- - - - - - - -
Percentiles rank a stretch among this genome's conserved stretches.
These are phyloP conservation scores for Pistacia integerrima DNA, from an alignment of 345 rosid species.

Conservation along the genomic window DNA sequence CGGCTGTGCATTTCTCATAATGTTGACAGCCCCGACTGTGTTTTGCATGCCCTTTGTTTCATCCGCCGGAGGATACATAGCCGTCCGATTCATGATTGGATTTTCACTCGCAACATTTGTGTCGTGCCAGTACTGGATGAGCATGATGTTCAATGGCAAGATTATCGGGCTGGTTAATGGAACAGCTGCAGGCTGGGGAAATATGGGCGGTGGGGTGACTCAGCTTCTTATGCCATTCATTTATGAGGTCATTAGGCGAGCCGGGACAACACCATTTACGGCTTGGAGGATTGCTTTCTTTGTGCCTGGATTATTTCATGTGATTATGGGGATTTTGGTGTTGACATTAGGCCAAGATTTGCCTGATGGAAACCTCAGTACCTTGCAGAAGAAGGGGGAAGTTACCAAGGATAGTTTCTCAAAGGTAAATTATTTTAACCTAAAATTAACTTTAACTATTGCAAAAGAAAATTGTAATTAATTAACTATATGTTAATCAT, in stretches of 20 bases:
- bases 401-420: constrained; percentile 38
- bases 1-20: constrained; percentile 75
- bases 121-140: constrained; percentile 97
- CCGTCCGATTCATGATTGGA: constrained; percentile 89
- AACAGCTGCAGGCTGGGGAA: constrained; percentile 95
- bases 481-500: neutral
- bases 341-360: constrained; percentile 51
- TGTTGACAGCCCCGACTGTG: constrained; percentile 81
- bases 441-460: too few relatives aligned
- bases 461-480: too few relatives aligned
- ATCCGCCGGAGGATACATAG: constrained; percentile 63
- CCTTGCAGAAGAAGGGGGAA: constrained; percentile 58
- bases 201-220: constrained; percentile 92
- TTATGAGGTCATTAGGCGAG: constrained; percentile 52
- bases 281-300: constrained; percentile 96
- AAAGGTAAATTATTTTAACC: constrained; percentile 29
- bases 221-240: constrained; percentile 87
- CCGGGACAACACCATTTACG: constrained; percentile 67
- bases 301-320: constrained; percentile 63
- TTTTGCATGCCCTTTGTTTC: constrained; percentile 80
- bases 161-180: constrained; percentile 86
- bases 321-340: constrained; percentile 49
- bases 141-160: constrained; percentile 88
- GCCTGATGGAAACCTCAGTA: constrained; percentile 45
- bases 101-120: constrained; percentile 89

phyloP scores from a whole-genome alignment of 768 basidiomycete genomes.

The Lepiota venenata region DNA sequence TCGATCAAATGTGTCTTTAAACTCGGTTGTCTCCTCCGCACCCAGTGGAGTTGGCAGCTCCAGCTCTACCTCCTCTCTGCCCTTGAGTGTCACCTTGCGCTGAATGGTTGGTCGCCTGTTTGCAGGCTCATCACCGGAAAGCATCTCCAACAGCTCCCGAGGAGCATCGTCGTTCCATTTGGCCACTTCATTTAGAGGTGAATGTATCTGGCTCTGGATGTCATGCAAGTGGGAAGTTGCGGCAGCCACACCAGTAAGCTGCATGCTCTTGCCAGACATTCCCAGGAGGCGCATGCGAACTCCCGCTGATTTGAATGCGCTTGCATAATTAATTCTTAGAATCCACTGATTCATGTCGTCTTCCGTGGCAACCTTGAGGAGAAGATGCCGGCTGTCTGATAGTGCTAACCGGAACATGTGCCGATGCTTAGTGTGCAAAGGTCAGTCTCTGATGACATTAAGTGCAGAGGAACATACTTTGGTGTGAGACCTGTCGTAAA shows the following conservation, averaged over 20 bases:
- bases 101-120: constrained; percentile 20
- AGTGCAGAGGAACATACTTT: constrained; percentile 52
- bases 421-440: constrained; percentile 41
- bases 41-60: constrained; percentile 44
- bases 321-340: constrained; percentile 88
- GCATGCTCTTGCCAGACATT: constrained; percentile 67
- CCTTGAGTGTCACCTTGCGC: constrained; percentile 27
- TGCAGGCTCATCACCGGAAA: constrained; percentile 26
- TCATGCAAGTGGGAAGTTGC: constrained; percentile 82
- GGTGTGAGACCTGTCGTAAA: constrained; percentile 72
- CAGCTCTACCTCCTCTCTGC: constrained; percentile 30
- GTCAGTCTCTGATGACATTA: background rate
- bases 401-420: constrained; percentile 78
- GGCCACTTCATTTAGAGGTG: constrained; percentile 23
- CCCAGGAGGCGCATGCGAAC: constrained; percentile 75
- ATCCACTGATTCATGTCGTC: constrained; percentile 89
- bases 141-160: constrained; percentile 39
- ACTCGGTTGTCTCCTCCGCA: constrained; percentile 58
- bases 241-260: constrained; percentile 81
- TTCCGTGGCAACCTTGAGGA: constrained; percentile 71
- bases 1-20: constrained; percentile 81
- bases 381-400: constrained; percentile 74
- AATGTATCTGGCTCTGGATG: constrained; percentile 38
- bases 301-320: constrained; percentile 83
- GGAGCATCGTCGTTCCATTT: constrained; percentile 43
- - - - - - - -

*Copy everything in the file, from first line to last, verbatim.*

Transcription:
Percentiles rank a stretch among this genome's conserved stretches.
These are phyloP conservation scores for Pistacia integerrima DNA, from an alignment of 345 rosid species.

Conservation along the genomic window DNA sequence CGGCTGTGCATTTCTCATAATGTTGACAGCCCCGACTGTGTTTTGCATGCCCTTTGTTTCATCCGCCGGAGGATACATAGCCGTCCGATTCATGATTGGATTTTCACTCGCAACATTTGTGTCGTGCCAGTACTGGATGAGCATGATGTTCAATGGCAAGATTATCGGGCTGGTTAATGGAACAGCTGCAGGCTGGGGAAATATGGGCGGTGGGGTGACTCAGCTTCTTATGCCATTCATTTATGAGGTCATTAGGCGAGCCGGGACAACACCATTTACGGCTTGGAGGATTGCTTTCTTTGTGCCTGGATTATTTCATGTGATTATGGGGATTTTGGTGTTGACATTAGGCCAAGATTTGCCTGATGGAAACCTCAGTACCTTGCAGAAGAAGGGGGAAGTTACCAAGGATAGTTTCTCAAAGGTAAATTATTTTAACCTAAAATTAACTTTAACTATTGCAAAAGAAAATTGTAATTAATTAACTATATGTTAATCAT, in stretches of 20 bases:
- bases 401-420: constrained; percentile 38
- bases 1-20: constrained; percentile 75
- bases 121-140: constrained; percentile 97
- CCGTCCGATTCATGATTGGA: constrained; percentile 89
- AACAGCTGCAGGCTGGGGAA: constrained; percentile 95
- bases 481-500: neutral
- bases 341-360: constrained; percentile 51
- TGTTGACAGCCCCGACTGTG: constrained; percentile 81
- bases 441-460: too few relatives aligned
- bases 461-480: too few relatives aligned
- ATCCGCCGGAGGATACATAG: constrained; percentile 63
- CCTTGCAGAAGAAGGGGGAA: constrained; percentile 58
- bases 201-220: constrained; percentile 92
- TTATGAGGTCATTAGGCGAG: constrained; percentile 52
- bases 281-300: constrained; percentile 96
- AAAGGTAAATTATTTTAACC: constrained; percentile 29
- bases 221-240: constrained; percentile 87
- CCGGGACAACACCATTTACG: constrained; percentile 67
- bases 301-320: constrained; percentile 63
- TTTTGCATGCCCTTTGTTTC: constrained; percentile 80
- bases 161-180: constrained; percentile 86
- bases 321-340: constrained; percentile 49
- bases 141-160: constrained; percentile 88
- GCCTGATGGAAACCTCAGTA: constrained; percentile 45
- bases 101-120: constrained; percentile 89

phyloP scores from a whole-genome alignment of 768 basidiomycete genomes.

The Lepiota venenata region DNA sequence TCGATCAAATGTGTCTTTAAACTCGGTTGTCTCCTCCGCACCCAGTGGAGTTGGCAGCTCCAGCTCTACCTCCTCTCTGCCCTTGAGTGTCACCTTGCGCTGAATGGTTGGTCGCCTGTTTGCAGGCTCATCACCGGAAAGCATCTCCAACAGCTCCCGAGGAGCATCGTCGTTCCATTTGGCCACTTCATTTAGAGGTGAATGTATCTGGCTCTGGATGTCATGCAAGTGGGAAGTTGCGGCAGCCACACCAGTAAGCTGCATGCTCTTGCCAGACATTCCCAGGAGGCGCATGCGAACTCCCGCTGATTTGAATGCGCTTGCATAATTAATTCTTAGAATCCACTGATTCATGTCGTCTTCCGTGGCAACCTTGAGGAGAAGATGCCGGCTGTCTGATAGTGCTAACCGGAACATGTGCCGATGCTTAGTGTGCAAAGGTCAGTCTCTGATGACATTAAGTGCAGAGGAACATACTTTGGTGTGAGACCTGTCGTAAA shows the following conservation, averaged over 20 bases:
- bases 101-120: constrained; percentile 20
- AGTGCAGAGGAACATACTTT: constrained; percentile 52
- bases 421-440: constrained; percentile 41
- bases 41-60: constrained; percentile 44
- bases 321-340: constrained; percentile 88
- GCATGCTCTTGCCAGACATT: constrained; percentile 67
- CCTTGAGTGTCACCTTGCGC: constrained; percentile 27
- TGCAGGCTCATCACCGGAAA: constrained; percentile 26
- TCATGCAAGTGGGAAGTTGC: constrained; percentile 82
- GGTGTGAGACCTGTCGTAAA: constrained; percentile 72
- CAGCTCTACCTCCTCTCTGC: constrained; percentile 30
- GTCAGTCTCTGATGACATTA: background rate
- bases 401-420: constrained; percentile 78
- GGCCACTTCATTTAGAGGTG: constrained; percentile 23
- CCCAGGAGGCGCATGCGAAC: constrained; percentile 75
- ATCCACTGATTCATGTCGTC: constrained; percentile 89
- bases 141-160: constrained; percentile 39
- ACTCGGTTGTCTCCTCCGCA: constrained; percentile 58
- bases 241-260: constrained; percentile 81
- TTCCGTGGCAACCTTGAGGA: constrained; percentile 71
- bases 1-20: constrained; percentile 81
- bases 381-400: constrained; percentile 74
- AATGTATCTGGCTCTGGATG: constrained; percentile 38
- bases 301-320: constrained; percentile 83
- GGAGCATCGTCGTTCCATTT: constrained; percentile 43